Oyster Mushroom VS Button Mushroom – Growing Difference

button Mushroom

Both oyster mushrooms and button mushrooms are considered a delicacy throughout the world. Therefore, mushroom cultivators often find themselves in a situation where they just can’t decide which mushroom species is the best option for them to grow. As every single mushroom species prefers different environmental conditions, to heavily yield, considering your growing environment may be crucial to pick which mushroom should you choose to cultivate.

Oyster Mushrooms (Pleurotus ostreatus)

There are many different sub-species of these astounding shell-like mushrooms. Some prefer colder temperatures, therefore, they are grown in the winter, while other strains prefer warmer growing conditions. However, they are probably one the easiest kind of mushrooms to grow.

How to Grow Oyster Mushrooms?


Oyster mushrooms are wood-loving mushrooms, however, they could be grown on various mediums such as straw, or sawdust. Oyster mushrooms can be grown on logs as well, however, this can be quite a hit or miss, and that will take up to a year for your first harvest. On the other hand, growing them on straw or sawdust requires you to pasteurize the medium first to kill off residing micro-organisms that will compete with the mycelium, avoiding this process could easily end up in contamination.

grinded straw substrate


To have the best possible result, growing oyster mushrooms in the correct temperature range are critical. However, there are many different oyster mushroom sub-species and every single one has different preferred temperatures.

Pearl oyster mushrooms (Pleurotus ostreatus) prefer warmer temperatures ranging from 70 to 75°F with the fruiting temperatures being 60-70°F.

Phoenix oyster mushroom (Pleurotus pulmonarius), Golden oyster mushroom (Pleurotus citrinopileatus) and Pink oyster mushroom (Pleurotus djamor) perform the best at warmer temperatures ranging from 64 to 86°F.

Blue oyster mushrooms (Pleurotus ostreatus var. columbinus) and King oyster mushrooms (Pleurotus eryngii) show better results when grown in much cooler temperatures ranging between 45 to 65°F.

It is important to be well-informed as you can adjust the temperature regarding the need of your chosen species. 

Humidity and CO2

All mushrooms love highly humid environments, oyster mushrooms do not deviate from this fact. However, there have been reports of growing them in a humidity ranging from 55% to 70%, although the preferred humidity should be a bit higher in the range of 80% to 90%.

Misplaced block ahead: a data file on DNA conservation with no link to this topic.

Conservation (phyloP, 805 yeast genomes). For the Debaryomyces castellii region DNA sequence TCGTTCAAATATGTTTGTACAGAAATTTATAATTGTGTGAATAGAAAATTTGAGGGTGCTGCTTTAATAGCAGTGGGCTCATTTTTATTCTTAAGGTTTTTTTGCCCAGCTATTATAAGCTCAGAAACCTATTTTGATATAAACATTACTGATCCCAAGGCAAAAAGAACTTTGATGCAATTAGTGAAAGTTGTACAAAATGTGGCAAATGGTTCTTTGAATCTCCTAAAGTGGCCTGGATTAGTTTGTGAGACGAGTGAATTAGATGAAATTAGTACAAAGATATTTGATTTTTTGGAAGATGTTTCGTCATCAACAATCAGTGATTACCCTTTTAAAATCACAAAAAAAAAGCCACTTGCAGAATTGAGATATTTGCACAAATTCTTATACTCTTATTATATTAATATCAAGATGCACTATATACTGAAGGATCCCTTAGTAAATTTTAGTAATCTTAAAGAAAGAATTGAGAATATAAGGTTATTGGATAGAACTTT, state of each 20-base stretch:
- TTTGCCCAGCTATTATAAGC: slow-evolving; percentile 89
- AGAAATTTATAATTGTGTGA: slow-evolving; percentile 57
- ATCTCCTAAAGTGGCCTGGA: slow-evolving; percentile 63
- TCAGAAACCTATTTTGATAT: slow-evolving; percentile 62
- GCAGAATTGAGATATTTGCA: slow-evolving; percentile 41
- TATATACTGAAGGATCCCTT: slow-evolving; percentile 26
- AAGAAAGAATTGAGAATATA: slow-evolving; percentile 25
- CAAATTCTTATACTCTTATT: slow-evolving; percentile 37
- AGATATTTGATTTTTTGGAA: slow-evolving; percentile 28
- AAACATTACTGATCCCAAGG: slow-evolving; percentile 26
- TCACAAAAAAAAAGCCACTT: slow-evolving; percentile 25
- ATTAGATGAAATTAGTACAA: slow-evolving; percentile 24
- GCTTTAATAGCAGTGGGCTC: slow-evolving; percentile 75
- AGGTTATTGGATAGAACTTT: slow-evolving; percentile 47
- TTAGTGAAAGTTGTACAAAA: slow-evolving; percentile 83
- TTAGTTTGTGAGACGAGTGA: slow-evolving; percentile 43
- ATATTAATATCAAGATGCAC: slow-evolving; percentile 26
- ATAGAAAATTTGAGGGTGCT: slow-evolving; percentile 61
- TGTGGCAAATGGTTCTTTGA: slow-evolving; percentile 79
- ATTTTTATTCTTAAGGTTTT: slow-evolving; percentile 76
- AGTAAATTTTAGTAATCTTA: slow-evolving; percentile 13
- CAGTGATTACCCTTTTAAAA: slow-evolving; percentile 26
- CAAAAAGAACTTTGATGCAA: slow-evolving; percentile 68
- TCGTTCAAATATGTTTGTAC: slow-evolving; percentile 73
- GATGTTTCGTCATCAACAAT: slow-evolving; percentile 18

At the beginning phase while mycelium is still developing, always try to keep the humidity at the higher end of around 90%. Higher concentrations of CO2 are preferred in this stage.

Once they start to fruit you can drop the humidity to around 80%. It is also important to have good air circulation and lower CO2 levels at this point.


Growth rates vary among sub-species, and the average temperature the block has been exposed will affect the speed of growth. The time in which oyster mushrooms will be ready for harvest is commonly anywhere from 6 to 12 days. 

Harvesting mushrooms is not determined by their size, but rather by their shape. You should harvest all oyster mushroom varieties when their caps are slightly downturned. It will be more fragile and have a shorter fridge life if the caps start flattening or upturning.

Button Mushrooms (Agaricus bisporus)

button Mushroom

The button mushroom is one of the most widely cultivated mushroom species in the world. Cultivating these mushrooms is very easy and inexpensive, it truly is a great choice if you are a beginner. They can be grown indoors and outdoors, however growing mushrooms indoors is generally considered a better practice, as you can control the environmental elements such as humidity, temperature, air exchange, and CO2 levels.

There are several reasons why are button mushrooms considered to be one of the easiest fungi species to grow. First of all, they do not require sunlight, making them a perfect apartment dweller. They are pretty temperature resistant, meaning that they can be grown at any time of the year including winter.